Here are the other items I already in the course in terms of writing. We will be writing one significant analytical paper, multiple drafts, longer length. I also have planned a podcast project for the end of the course.

So, how much should I have students writing in class, online, at home? Any thoughts are welcome.



Make Cycle 2-Remediation of text

Posted: August 12, 2015 in clmooc
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So, I can’t stop thinking about all the possibilities for remediating. I’ve loved seeing the work of others participating in CLMOOC. I have always been interested in taking a particular art form and applying it to somewhere else. .

I created some work like this many moons ago when I had hobbies. (Notice I even had hobbies plural then.) An idea that I’ve been tossing around more recently is that of starting from text, a favorite sentence in a book, a blackout poem, and using that as the inspiration for a work in another format. (Well, it turns out I had also been thinking about this idea way back when I had hobbies. I was doing some long overdue clean up and organizing of my art supplies and found lots of other favorite sentences clipped to linoleum prints and other patterned this and that.  Surely it was all part of some larger plan once upon a time. Sigh.)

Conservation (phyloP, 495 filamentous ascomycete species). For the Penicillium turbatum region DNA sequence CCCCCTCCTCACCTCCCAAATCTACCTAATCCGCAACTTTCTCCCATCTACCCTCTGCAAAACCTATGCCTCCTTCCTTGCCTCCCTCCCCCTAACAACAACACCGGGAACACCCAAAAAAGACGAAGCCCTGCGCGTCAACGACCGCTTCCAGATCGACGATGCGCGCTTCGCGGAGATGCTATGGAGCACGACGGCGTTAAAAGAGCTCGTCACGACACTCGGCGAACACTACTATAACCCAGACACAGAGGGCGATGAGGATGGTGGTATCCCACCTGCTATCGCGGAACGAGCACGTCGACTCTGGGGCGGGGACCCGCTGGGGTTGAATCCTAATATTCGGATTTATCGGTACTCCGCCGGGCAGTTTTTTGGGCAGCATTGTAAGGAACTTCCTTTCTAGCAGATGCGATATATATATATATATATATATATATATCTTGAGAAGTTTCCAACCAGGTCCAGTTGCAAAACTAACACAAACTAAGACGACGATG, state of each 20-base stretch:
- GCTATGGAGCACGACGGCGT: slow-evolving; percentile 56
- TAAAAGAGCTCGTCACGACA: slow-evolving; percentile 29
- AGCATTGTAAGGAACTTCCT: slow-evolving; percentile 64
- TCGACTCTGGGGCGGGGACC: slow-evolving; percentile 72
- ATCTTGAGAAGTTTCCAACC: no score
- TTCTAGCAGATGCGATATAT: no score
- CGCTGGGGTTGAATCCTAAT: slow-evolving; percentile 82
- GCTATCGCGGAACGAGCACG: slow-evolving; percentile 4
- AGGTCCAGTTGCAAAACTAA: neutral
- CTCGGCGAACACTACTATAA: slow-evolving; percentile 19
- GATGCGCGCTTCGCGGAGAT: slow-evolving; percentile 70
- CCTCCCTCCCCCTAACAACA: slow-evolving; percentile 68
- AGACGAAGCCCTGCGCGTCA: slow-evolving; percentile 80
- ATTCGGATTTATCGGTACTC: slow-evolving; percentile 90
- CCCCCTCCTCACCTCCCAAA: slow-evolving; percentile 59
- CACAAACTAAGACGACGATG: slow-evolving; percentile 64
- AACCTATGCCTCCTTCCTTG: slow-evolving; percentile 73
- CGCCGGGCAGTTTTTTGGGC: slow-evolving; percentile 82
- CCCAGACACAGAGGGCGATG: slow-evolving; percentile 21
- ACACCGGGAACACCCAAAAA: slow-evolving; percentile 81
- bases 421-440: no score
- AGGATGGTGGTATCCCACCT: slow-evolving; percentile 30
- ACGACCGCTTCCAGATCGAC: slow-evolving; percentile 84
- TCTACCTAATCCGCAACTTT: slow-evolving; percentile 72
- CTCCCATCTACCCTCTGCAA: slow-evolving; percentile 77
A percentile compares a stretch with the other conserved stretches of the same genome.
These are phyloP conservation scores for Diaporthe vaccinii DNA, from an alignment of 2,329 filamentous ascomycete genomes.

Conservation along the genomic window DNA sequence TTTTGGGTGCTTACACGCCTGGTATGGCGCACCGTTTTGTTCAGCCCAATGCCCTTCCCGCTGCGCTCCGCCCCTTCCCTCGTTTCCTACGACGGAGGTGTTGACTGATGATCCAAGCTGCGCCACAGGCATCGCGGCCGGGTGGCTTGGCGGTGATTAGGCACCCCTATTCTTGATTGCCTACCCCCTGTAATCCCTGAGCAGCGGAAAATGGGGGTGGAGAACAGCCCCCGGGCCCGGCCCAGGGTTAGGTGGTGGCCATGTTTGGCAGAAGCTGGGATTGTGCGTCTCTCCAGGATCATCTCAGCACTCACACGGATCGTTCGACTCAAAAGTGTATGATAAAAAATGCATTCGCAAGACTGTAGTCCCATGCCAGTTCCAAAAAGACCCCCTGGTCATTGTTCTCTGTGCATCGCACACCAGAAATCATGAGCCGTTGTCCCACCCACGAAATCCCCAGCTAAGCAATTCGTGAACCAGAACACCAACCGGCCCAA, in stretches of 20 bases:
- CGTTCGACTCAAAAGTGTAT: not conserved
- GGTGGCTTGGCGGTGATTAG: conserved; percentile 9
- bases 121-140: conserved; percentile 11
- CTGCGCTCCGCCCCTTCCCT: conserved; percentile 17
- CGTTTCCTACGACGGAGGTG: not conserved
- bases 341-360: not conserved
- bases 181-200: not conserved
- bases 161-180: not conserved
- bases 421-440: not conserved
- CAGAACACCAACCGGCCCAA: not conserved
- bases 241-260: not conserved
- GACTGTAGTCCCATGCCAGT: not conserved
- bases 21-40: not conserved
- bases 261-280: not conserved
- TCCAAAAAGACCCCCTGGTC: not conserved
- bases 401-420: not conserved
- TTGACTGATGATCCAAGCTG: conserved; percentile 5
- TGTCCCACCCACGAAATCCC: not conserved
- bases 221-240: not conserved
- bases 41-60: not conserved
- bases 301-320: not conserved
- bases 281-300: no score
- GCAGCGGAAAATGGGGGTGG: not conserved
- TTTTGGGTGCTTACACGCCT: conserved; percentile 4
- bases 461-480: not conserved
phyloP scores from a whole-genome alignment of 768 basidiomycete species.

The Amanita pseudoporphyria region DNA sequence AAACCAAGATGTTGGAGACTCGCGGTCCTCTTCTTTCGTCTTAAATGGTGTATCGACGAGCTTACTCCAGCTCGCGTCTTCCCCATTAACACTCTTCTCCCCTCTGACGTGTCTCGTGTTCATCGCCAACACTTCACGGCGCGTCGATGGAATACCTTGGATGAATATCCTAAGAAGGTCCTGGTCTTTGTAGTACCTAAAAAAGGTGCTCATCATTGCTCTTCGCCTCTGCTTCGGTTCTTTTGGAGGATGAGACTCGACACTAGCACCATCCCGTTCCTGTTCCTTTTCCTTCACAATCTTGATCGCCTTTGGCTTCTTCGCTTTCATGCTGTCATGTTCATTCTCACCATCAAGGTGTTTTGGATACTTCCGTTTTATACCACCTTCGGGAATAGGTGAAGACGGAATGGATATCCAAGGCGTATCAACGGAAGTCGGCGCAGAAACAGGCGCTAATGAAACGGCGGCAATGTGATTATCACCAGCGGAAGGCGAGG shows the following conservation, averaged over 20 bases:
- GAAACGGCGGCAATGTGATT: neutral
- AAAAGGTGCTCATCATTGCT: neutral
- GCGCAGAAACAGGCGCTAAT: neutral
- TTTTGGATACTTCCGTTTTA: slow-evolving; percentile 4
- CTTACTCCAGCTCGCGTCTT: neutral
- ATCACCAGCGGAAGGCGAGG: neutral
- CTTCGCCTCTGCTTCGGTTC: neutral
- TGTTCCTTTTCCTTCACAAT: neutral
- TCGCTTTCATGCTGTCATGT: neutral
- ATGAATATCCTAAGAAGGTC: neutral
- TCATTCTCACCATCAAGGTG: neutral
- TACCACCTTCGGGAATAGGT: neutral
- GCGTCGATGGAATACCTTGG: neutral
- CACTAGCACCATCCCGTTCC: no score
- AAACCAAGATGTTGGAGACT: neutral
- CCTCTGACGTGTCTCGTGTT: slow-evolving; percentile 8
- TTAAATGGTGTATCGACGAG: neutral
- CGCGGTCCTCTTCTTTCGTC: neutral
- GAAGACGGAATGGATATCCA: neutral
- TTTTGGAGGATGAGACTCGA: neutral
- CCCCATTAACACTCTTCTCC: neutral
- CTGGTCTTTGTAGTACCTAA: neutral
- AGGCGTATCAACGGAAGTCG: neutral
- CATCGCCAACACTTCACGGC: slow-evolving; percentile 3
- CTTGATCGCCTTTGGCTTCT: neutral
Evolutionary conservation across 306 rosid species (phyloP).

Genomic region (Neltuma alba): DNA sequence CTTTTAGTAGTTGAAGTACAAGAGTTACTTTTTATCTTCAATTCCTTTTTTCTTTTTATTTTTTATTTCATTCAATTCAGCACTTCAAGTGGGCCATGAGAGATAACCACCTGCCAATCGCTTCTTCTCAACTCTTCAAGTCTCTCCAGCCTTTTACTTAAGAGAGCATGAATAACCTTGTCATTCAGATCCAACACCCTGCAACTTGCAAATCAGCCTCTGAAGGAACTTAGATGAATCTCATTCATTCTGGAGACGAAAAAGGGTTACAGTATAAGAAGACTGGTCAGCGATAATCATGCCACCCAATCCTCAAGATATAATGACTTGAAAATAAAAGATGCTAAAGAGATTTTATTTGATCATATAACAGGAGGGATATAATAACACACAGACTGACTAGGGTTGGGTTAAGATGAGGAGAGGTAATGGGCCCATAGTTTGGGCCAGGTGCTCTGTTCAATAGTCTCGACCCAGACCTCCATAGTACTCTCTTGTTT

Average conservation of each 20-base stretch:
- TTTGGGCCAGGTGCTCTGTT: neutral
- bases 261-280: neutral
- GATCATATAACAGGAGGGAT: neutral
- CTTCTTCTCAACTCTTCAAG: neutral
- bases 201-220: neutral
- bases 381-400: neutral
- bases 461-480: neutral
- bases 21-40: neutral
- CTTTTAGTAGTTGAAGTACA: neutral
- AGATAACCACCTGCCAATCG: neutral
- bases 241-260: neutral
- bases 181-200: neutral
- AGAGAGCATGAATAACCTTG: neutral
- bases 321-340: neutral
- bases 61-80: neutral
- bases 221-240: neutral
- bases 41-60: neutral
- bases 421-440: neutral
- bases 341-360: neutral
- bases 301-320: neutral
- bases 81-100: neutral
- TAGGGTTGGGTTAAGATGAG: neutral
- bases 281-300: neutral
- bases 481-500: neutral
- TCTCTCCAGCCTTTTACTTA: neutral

So, I’m at it again, it turns out. Here are some sentences from the marvelous book The Girl Who Circumnavigated Fairyland in a Ship of her Own Making by Catherine M. Valente that I have saved recently.

Hats change everything. September knew this with all her being, deep in they place where she knew her own name, that her mother would still love her even thought she hadn’t waved goodbye. For one day, her father had put on a hat with golden things on it and suddenly he hadn’t been her father anymore, he had been a soldier, and he had left. Hats have power. Hats can change you into someone else. ~p26

I love hats personally, so that one speaks to me for lots of reasons.